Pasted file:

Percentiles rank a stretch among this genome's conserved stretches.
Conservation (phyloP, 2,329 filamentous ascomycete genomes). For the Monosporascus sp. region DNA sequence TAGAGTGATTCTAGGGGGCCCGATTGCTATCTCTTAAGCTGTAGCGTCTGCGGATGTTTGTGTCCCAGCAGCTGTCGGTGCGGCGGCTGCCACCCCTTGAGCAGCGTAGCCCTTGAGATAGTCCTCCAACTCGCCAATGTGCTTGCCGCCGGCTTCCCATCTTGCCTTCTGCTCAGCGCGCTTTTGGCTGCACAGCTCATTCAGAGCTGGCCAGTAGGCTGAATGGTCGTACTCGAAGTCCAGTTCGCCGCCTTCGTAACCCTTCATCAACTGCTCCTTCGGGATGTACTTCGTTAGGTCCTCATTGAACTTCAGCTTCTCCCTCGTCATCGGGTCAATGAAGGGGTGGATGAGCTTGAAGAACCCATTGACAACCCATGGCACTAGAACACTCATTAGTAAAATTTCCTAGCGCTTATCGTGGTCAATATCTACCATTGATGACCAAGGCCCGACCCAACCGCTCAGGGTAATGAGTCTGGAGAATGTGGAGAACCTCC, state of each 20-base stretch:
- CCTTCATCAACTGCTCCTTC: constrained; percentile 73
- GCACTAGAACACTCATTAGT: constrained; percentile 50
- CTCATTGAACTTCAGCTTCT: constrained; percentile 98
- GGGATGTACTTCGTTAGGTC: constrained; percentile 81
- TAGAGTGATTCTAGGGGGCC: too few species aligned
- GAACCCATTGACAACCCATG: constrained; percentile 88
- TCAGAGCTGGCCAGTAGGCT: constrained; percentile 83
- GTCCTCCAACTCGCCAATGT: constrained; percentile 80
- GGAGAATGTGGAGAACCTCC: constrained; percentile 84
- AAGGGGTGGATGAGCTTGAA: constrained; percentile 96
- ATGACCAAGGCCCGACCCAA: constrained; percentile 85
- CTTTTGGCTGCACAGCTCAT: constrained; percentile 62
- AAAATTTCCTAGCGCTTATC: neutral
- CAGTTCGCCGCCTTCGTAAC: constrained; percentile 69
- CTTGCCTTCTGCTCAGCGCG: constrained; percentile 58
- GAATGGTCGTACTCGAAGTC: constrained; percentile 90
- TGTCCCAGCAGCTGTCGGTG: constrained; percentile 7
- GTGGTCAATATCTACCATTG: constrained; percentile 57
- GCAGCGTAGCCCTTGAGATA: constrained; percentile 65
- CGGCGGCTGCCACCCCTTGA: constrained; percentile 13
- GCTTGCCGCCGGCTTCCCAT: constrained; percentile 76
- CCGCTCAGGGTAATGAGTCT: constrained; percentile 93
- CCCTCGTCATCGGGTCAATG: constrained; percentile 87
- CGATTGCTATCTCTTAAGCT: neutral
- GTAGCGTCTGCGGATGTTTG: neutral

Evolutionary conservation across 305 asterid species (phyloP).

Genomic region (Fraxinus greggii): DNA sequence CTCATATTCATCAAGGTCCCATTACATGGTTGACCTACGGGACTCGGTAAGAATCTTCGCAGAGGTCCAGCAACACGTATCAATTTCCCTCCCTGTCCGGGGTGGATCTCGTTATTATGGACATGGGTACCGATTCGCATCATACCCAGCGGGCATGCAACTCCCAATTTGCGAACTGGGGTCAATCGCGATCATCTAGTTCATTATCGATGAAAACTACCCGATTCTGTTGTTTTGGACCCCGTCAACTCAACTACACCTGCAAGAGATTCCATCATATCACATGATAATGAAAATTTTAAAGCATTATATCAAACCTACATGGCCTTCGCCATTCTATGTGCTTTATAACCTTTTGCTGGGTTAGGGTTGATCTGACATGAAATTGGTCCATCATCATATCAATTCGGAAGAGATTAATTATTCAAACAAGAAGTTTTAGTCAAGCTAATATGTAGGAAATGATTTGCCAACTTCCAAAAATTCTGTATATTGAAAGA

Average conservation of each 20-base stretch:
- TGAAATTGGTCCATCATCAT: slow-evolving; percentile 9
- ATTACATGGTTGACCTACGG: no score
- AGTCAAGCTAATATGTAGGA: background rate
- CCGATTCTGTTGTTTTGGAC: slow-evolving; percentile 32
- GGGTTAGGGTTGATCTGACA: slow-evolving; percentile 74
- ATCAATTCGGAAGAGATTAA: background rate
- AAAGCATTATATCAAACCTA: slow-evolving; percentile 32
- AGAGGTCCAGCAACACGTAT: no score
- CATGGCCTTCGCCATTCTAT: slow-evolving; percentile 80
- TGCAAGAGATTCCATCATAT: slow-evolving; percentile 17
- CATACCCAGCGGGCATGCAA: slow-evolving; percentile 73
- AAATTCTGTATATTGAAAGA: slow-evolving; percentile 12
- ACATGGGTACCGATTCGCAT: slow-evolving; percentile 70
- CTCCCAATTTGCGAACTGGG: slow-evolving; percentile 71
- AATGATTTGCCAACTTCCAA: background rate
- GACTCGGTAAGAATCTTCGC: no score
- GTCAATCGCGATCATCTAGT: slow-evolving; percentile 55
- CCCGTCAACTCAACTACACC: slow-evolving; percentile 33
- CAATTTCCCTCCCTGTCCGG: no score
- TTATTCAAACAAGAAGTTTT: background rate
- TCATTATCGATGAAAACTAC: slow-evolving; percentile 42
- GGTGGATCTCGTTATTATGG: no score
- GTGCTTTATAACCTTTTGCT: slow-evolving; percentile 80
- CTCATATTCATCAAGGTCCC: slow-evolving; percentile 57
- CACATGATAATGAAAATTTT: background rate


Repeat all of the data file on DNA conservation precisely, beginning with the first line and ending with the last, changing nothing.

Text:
Percentiles rank a stretch among this genome's conserved stretches.
Conservation (phyloP, 2,329 filamentous ascomycete genomes). For the Monosporascus sp. region DNA sequence TAGAGTGATTCTAGGGGGCCCGATTGCTATCTCTTAAGCTGTAGCGTCTGCGGATGTTTGTGTCCCAGCAGCTGTCGGTGCGGCGGCTGCCACCCCTTGAGCAGCGTAGCCCTTGAGATAGTCCTCCAACTCGCCAATGTGCTTGCCGCCGGCTTCCCATCTTGCCTTCTGCTCAGCGCGCTTTTGGCTGCACAGCTCATTCAGAGCTGGCCAGTAGGCTGAATGGTCGTACTCGAAGTCCAGTTCGCCGCCTTCGTAACCCTTCATCAACTGCTCCTTCGGGATGTACTTCGTTAGGTCCTCATTGAACTTCAGCTTCTCCCTCGTCATCGGGTCAATGAAGGGGTGGATGAGCTTGAAGAACCCATTGACAACCCATGGCACTAGAACACTCATTAGTAAAATTTCCTAGCGCTTATCGTGGTCAATATCTACCATTGATGACCAAGGCCCGACCCAACCGCTCAGGGTAATGAGTCTGGAGAATGTGGAGAACCTCC, state of each 20-base stretch:
- CCTTCATCAACTGCTCCTTC: constrained; percentile 73
- GCACTAGAACACTCATTAGT: constrained; percentile 50
- CTCATTGAACTTCAGCTTCT: constrained; percentile 98
- GGGATGTACTTCGTTAGGTC: constrained; percentile 81
- TAGAGTGATTCTAGGGGGCC: too few species aligned
- GAACCCATTGACAACCCATG: constrained; percentile 88
- TCAGAGCTGGCCAGTAGGCT: constrained; percentile 83
- GTCCTCCAACTCGCCAATGT: constrained; percentile 80
- GGAGAATGTGGAGAACCTCC: constrained; percentile 84
- AAGGGGTGGATGAGCTTGAA: constrained; percentile 96
- ATGACCAAGGCCCGACCCAA: constrained; percentile 85
- CTTTTGGCTGCACAGCTCAT: constrained; percentile 62
- AAAATTTCCTAGCGCTTATC: neutral
- CAGTTCGCCGCCTTCGTAAC: constrained; percentile 69
- CTTGCCTTCTGCTCAGCGCG: constrained; percentile 58
- GAATGGTCGTACTCGAAGTC: constrained; percentile 90
- TGTCCCAGCAGCTGTCGGTG: constrained; percentile 7
- GTGGTCAATATCTACCATTG: constrained; percentile 57
- GCAGCGTAGCCCTTGAGATA: constrained; percentile 65
- CGGCGGCTGCCACCCCTTGA: constrained; percentile 13
- GCTTGCCGCCGGCTTCCCAT: constrained; percentile 76
- CCGCTCAGGGTAATGAGTCT: constrained; percentile 93
- CCCTCGTCATCGGGTCAATG: constrained; percentile 87
- CGATTGCTATCTCTTAAGCT: neutral
- GTAGCGTCTGCGGATGTTTG: neutral

Evolutionary conservation across 305 asterid species (phyloP).

Genomic region (Fraxinus greggii): DNA sequence CTCATATTCATCAAGGTCCCATTACATGGTTGACCTACGGGACTCGGTAAGAATCTTCGCAGAGGTCCAGCAACACGTATCAATTTCCCTCCCTGTCCGGGGTGGATCTCGTTATTATGGACATGGGTACCGATTCGCATCATACCCAGCGGGCATGCAACTCCCAATTTGCGAACTGGGGTCAATCGCGATCATCTAGTTCATTATCGATGAAAACTACCCGATTCTGTTGTTTTGGACCCCGTCAACTCAACTACACCTGCAAGAGATTCCATCATATCACATGATAATGAAAATTTTAAAGCATTATATCAAACCTACATGGCCTTCGCCATTCTATGTGCTTTATAACCTTTTGCTGGGTTAGGGTTGATCTGACATGAAATTGGTCCATCATCATATCAATTCGGAAGAGATTAATTATTCAAACAAGAAGTTTTAGTCAAGCTAATATGTAGGAAATGATTTGCCAACTTCCAAAAATTCTGTATATTGAAAGA

Average conservation of each 20-base stretch:
- TGAAATTGGTCCATCATCAT: slow-evolving; percentile 9
- ATTACATGGTTGACCTACGG: no score
- AGTCAAGCTAATATGTAGGA: background rate
- CCGATTCTGTTGTTTTGGAC: slow-evolving; percentile 32
- GGGTTAGGGTTGATCTGACA: slow-evolving; percentile 74
- ATCAATTCGGAAGAGATTAA: background rate
- AAAGCATTATATCAAACCTA: slow-evolving; percentile 32
- AGAGGTCCAGCAACACGTAT: no score
- CATGGCCTTCGCCATTCTAT: slow-evolving; percentile 80
- TGCAAGAGATTCCATCATAT: slow-evolving; percentile 17
- CATACCCAGCGGGCATGCAA: slow-evolving; percentile 73
- AAATTCTGTATATTGAAAGA: slow-evolving; percentile 12
- ACATGGGTACCGATTCGCAT: slow-evolving; percentile 70
- CTCCCAATTTGCGAACTGGG: slow-evolving; percentile 71
- AATGATTTGCCAACTTCCAA: background rate
- GACTCGGTAAGAATCTTCGC: no score
- GTCAATCGCGATCATCTAGT: slow-evolving; percentile 55
- CCCGTCAACTCAACTACACC: slow-evolving; percentile 33
- CAATTTCCCTCCCTGTCCGG: no score
- TTATTCAAACAAGAAGTTTT: background rate
- TCATTATCGATGAAAACTAC: slow-evolving; percentile 42
- GGTGGATCTCGTTATTATGG: no score
- GTGCTTTATAACCTTTTGCT: slow-evolving; percentile 80
- CTCATATTCATCAAGGTCCC: slow-evolving; percentile 57
- CACATGATAATGAAAATTTT: background rate